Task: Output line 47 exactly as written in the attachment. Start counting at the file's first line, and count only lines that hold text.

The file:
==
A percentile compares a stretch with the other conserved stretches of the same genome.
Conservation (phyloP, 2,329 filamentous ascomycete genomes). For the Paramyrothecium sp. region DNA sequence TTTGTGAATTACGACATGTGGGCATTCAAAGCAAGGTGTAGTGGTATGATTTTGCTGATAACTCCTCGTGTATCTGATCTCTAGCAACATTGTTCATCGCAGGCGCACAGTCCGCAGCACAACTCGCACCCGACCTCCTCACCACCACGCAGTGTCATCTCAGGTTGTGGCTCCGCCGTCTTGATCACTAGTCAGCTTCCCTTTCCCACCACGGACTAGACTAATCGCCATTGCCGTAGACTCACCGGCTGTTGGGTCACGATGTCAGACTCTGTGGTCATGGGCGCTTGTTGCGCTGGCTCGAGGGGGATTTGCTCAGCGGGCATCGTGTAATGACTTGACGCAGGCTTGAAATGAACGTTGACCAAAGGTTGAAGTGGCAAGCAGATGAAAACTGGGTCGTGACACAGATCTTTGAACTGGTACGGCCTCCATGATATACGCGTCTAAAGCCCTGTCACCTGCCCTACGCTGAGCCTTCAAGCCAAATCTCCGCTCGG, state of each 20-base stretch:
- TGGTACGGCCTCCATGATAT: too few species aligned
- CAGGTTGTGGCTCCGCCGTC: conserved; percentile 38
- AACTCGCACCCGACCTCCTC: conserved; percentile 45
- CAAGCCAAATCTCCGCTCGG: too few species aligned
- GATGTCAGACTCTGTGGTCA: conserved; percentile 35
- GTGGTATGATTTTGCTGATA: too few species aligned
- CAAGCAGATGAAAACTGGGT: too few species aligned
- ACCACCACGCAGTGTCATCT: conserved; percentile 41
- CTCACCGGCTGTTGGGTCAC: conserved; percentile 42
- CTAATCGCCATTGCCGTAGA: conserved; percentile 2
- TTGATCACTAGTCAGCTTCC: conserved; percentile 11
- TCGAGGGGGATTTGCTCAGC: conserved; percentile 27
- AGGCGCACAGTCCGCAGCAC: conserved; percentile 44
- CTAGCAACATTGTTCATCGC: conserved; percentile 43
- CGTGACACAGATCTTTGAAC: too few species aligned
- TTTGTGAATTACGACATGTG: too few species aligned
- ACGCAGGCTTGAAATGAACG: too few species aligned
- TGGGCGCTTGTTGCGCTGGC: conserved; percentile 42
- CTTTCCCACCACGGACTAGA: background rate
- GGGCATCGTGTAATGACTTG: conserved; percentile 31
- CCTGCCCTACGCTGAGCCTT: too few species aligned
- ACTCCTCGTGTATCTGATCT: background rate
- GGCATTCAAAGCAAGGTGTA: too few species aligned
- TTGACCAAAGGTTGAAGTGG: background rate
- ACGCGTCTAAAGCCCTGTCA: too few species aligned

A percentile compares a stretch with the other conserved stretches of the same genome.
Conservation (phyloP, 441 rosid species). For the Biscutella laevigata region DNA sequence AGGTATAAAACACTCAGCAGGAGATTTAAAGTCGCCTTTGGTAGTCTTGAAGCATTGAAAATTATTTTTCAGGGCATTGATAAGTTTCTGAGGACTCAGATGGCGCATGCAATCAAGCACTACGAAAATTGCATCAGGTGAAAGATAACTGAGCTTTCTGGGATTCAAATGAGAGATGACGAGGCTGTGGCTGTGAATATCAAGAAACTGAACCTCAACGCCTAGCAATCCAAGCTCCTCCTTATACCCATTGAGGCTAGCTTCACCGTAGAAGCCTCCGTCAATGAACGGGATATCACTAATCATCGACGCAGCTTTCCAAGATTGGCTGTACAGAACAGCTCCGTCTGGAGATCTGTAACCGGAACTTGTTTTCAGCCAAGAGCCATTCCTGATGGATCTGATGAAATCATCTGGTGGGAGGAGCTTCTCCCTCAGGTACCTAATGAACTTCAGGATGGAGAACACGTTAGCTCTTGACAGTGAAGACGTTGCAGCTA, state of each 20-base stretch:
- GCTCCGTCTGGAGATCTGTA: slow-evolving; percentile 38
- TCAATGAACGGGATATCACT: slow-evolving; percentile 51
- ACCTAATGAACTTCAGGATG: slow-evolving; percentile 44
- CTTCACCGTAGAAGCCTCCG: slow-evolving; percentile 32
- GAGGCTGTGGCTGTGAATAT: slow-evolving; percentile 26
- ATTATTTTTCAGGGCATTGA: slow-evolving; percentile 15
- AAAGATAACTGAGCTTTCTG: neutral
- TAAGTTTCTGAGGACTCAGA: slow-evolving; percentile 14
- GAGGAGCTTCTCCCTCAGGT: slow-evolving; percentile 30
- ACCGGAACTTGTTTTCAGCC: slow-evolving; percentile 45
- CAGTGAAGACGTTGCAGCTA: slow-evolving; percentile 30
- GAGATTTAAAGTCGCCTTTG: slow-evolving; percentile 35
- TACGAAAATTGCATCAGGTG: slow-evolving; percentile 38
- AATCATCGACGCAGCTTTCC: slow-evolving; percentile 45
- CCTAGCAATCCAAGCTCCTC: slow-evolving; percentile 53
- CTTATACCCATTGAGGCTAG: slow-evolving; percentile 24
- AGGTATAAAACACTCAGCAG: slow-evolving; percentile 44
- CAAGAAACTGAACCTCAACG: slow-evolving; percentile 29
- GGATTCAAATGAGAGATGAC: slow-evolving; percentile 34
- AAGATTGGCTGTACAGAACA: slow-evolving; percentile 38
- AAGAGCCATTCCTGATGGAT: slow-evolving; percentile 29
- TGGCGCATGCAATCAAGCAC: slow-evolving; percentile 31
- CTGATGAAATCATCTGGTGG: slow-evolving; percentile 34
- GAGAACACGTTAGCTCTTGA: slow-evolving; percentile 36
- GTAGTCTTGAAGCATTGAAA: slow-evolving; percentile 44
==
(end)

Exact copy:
- CAAGAAACTGAACCTCAACG: slow-evolving; percentile 29